USAID states that "U.S. foreign assistance has always had the twofold purpose of furthering America's foreign policy interests in expanding democracy and free markets while improving the lives of the citizens of the developing world." However, some critics say that the US government gives aid to reward political and military partners rather than to advance genuine social or humanitarian causes abroad.

Iraq

Syndicated columnist John McCaslin wrote:

So who rebuilds Fallujah now that the U.S. military is mopping up its operations and securing the Iraqi city? We do, through the U.S. Agency for International Development (USAID). Prior to the recent fighting, USAID workers were already in Fallujah working with the district government, moderate sheiks and tribal leaders on 17 projects totaling $2.3 million. (Hopefully, all were spared during the fighting.) Now, as soon as security is in place, USAID in Washington says it will re-enter Fallujah and begin neighborhood cleanups, clinic rehabilitation and municipal building repairs, all the time providing short-term employment to residents who will be returning to the city. Upwards of 250,000 residents fled Fallujah, and USAID has been providing many of them food and relief supplies, such as tents, blankets, mattresses, plastic sheeting, jerrycans, buckets, and hygiene and health kits.

Rebuilding Iraq C-SPAN 4 Part Series In June 2003, C-SPAN followed USAID Admin. Andrew Natsios as he toured Iraq. The special program C-SPAN produced aired over four nights.

USAID itself is transparent on the information distributed to the public about its operations in Iraq. Detailed weekly reports, contracts and special reports are a part of the agency's web site on Iraq.

Bolivia

In 2008, the coca growers "union" affiliated with Bolivian President Morales "ejected" the 100 employees and contractors from USAID working in the Chapare region, citing frustration with US efforts to persuade them to switch to growing unviable alternatives. The so-called ejection is a part of a concerted campaign by the Morales government to discredit U.S. anti-drug efforts and promote the cultivation of coca as part of the native Bolivian culture. From 1998 to 2003, Bolivian farmers could receive USAID funding for help planting other crops only if they eliminated all their coca, according to the Andean Information Network. Other rules, such as the requirement that participating communities declare themselves "terrorist-free zones" as required by U.S. law irritated people, said Kathryn Ledebur, director of the organization. "Eradicate all your coca and then you grow an orange tree that will get fruit in eight years but you don't have anything to eat in the meantime? A bad idea," she said. "The thing about kicking out USAID, I don't think it's an anti-American sentiment overall" but rather a rejection of bad programs." This effort is seen as an overall part of Venezuela's President Hugo Chávez efforts to radicalize Central and South American government against the United States and establish hegonomy for himself over the region.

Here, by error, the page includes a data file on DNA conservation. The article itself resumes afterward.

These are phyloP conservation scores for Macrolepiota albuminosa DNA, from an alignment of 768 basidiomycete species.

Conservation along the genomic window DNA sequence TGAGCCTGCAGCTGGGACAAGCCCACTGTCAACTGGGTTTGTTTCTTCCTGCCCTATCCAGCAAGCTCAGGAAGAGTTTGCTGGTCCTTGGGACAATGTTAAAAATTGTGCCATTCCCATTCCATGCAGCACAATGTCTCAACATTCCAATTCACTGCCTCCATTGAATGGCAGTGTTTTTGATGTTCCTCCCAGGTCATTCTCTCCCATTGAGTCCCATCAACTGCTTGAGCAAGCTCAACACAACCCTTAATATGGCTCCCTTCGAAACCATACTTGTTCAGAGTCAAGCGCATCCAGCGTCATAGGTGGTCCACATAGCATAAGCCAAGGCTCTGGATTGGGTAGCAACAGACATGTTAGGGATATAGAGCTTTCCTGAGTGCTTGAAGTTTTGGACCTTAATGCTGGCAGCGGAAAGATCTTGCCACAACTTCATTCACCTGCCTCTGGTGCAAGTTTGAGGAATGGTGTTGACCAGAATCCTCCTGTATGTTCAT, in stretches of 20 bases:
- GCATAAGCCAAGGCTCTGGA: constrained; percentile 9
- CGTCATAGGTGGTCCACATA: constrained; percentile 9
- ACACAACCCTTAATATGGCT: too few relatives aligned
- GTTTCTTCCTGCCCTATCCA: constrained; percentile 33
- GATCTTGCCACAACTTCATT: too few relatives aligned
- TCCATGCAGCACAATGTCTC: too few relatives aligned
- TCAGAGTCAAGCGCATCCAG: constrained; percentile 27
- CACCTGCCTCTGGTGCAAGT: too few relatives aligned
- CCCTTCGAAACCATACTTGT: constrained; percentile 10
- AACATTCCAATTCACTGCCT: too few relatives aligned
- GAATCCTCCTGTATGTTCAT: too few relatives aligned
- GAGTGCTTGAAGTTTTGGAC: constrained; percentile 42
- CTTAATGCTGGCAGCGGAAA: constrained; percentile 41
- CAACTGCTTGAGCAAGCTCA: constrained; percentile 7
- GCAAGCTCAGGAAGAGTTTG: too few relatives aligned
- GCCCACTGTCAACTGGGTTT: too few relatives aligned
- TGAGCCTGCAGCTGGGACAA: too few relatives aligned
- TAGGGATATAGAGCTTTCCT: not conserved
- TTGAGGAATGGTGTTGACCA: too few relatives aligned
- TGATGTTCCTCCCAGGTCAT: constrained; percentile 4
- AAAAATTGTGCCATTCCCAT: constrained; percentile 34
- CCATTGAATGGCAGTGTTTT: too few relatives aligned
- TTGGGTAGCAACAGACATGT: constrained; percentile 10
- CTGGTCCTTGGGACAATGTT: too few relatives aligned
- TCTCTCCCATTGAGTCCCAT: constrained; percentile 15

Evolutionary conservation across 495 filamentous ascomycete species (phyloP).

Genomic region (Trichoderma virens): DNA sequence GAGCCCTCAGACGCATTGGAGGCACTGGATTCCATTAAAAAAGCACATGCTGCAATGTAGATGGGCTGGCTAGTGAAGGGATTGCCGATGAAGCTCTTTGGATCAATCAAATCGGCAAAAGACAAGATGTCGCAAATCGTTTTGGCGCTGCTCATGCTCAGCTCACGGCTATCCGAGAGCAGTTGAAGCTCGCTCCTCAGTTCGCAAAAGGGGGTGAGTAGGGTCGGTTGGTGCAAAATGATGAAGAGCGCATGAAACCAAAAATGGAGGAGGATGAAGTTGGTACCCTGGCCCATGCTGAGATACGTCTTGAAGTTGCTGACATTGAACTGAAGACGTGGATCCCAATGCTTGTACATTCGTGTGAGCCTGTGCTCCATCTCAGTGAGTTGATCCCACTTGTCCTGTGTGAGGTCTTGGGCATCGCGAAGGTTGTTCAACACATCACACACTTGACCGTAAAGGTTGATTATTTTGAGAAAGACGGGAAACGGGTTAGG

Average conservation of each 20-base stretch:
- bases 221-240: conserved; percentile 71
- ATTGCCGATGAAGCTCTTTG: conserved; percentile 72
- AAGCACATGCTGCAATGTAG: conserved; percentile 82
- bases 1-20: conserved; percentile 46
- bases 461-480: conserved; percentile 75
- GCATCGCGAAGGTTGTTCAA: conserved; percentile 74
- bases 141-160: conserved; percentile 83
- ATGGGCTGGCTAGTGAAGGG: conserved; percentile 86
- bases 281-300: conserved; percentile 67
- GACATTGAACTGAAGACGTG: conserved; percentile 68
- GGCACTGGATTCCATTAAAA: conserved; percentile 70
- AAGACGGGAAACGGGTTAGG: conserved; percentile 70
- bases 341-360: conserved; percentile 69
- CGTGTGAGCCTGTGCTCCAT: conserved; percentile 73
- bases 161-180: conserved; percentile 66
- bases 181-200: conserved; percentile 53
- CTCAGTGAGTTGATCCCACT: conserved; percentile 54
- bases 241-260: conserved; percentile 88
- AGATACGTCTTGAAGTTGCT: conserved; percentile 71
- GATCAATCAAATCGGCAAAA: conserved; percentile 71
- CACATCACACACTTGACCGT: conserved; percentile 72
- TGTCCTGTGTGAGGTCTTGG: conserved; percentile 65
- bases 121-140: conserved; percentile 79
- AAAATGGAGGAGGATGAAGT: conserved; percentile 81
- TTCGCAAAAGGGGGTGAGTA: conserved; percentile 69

See also

References

External links